As far as the whole lockdown palaver goes I do feel a bit left out. As I’ve mentioned before it’s pretty much life as normal here. I don’t feel locked in or down or out. I missed having lunch with my daughter but really that’s been the worst thing I’ve had to endure. We’ve never gone hungry or had to start tearing up our library to use as bog roll. I’ve only been out of the house once—technically twice since it was two trips in quick succession—to drop bottles into the bottle bank by the Co-Op and there was hardly anyone about to have to avoid. I could last for months like this, years even as long as neither of us falls sick with anything else. I do know we’re lucky and we’re grateful to be lucky and long may our luck hold out.

I have used coal tar soap at least once in the distant past. It’s pleasant, yes, but I’ve never gone out of my way to buy it. Or any particular brand of soap. I used to like Radox Bath Salts, the pine variety, but as I mostly shower these days what would be the point of buying them? Bathing has always been a bit of a necessary evil. I’ve never really got those people who wallow in tubs surrounded by candles, sipping Chateau de Chassilier (10 bonus points if you guess the cultural reference without looking it up) and reading the latest Harold Robbins.

Ken Armstrong said...

I've failed you. I had to look up the reference. Though I swear I did think MP when I first saw it. :)

Marc Paterson said...

The sounds of lockdown in sleepy my Norfolk village has perversely been the sound of local chatter as they pass by our home. I guess it's because more people are around during the day and not at work. It' pleasant hearing families nattering as they pass.

Sights haven't changed much, although the sight of me with a scarf round my face at the local shop was probably fuel for someone else's observation.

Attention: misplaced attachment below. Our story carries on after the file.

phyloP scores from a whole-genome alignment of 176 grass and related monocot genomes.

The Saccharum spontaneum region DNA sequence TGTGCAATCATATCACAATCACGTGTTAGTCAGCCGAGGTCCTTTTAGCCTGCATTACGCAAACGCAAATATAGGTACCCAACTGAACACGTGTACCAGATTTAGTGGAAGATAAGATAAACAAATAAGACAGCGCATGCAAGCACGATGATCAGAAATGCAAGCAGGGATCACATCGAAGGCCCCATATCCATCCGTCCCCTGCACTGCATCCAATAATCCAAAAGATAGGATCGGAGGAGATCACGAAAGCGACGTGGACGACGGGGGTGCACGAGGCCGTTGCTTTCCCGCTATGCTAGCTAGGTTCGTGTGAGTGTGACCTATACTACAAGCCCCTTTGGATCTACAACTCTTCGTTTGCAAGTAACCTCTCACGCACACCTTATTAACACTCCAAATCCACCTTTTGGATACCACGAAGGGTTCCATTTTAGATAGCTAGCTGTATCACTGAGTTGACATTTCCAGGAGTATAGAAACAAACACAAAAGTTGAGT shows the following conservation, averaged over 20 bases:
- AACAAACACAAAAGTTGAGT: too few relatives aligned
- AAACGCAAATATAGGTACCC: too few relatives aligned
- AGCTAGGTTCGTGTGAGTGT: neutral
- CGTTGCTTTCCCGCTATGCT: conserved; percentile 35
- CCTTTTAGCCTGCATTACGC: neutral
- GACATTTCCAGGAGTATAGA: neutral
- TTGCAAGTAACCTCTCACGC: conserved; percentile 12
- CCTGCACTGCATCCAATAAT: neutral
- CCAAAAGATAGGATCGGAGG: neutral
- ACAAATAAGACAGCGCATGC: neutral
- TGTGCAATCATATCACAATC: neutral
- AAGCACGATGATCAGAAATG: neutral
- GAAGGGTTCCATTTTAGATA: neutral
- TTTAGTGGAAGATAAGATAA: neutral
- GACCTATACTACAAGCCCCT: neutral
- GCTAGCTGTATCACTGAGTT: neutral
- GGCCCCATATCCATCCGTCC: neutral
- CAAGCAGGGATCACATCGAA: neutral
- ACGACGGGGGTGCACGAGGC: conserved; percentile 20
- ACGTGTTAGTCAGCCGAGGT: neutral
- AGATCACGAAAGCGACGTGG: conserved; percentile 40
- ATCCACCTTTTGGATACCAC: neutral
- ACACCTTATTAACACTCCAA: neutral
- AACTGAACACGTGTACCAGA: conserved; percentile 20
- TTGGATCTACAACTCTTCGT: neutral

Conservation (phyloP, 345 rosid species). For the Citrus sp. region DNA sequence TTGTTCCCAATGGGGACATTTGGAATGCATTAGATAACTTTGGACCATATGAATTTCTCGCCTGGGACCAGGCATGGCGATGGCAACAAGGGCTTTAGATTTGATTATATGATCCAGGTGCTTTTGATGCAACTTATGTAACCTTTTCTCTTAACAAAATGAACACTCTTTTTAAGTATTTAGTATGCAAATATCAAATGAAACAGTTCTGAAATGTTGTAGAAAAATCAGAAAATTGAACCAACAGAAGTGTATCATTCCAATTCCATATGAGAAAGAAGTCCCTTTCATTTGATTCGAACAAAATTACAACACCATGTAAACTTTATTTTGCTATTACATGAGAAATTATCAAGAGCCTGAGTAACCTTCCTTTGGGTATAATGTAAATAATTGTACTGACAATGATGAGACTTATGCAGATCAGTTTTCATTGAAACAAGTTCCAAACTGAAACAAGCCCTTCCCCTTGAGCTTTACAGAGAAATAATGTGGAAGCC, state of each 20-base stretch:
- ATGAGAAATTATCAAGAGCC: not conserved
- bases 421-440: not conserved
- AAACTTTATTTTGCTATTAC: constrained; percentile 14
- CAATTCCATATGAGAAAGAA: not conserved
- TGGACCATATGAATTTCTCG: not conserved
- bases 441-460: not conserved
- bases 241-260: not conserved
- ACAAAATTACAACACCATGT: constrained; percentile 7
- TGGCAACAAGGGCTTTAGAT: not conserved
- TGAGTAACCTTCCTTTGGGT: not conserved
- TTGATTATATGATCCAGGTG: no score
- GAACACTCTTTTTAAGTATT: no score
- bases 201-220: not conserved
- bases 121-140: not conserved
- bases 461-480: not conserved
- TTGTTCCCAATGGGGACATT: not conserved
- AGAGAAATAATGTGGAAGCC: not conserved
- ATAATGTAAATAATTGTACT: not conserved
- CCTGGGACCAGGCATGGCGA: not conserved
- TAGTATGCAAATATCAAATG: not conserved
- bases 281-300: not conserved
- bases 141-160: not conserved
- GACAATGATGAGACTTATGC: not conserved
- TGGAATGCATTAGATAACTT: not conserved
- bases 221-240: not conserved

Smells is easy, it's freshly baked goods. Bread, muffins, brownies and even lemon tarts have been produced by my daughter.

Bella7 said...

I have a mixture of bars of soap and hand wash around the house. I will take a bar right down to a crumbly sliver still using the small broken off pieces. Can’t bring myself to collect the remnants to form another bar. Too messy. I keep the soap in my bathroom on a sponge instead of a soap dish. The gunge from the wet soap sinks into the sponge which can be used to clean the sink. A top cleaning tip from ‘The YouTube’. Love those. :) Another soap tip is to take one with you on your travels when staying away from home, say a hotel. Remember them? Unwrap and leave unused. It’s supposed to act as an air freshener. Have tried it. Didn’t think it did much. Sticking to fragranced candle. I’ve been putting particularly fragrant soap bars in drawers with clothes for years. Makes them smell nice.

Sights I’ll particularly remember from these unusual times are; photos popping up everywhere of various wildlife walking through fairly deserted streets. In towns and cities particularly. And photos my daughter sends of herself and grandson having a rather splendid time of it. Lockdown has enabled them to spend a lot of quality time together which has benefited them both.

As for sounds. The significant reduction in the usual everyday noise. Has made a lot of where we live feel so still and quiet.

Smells. My first lockdown latte! Yay! Bought from my local Garden Centre which has recently opened a little farm shop. Can and have made them meself at home, but it feels more of a treat having it made for you. I miss the smell and bustle of coffee shops/bars/wherever good coffee’s made.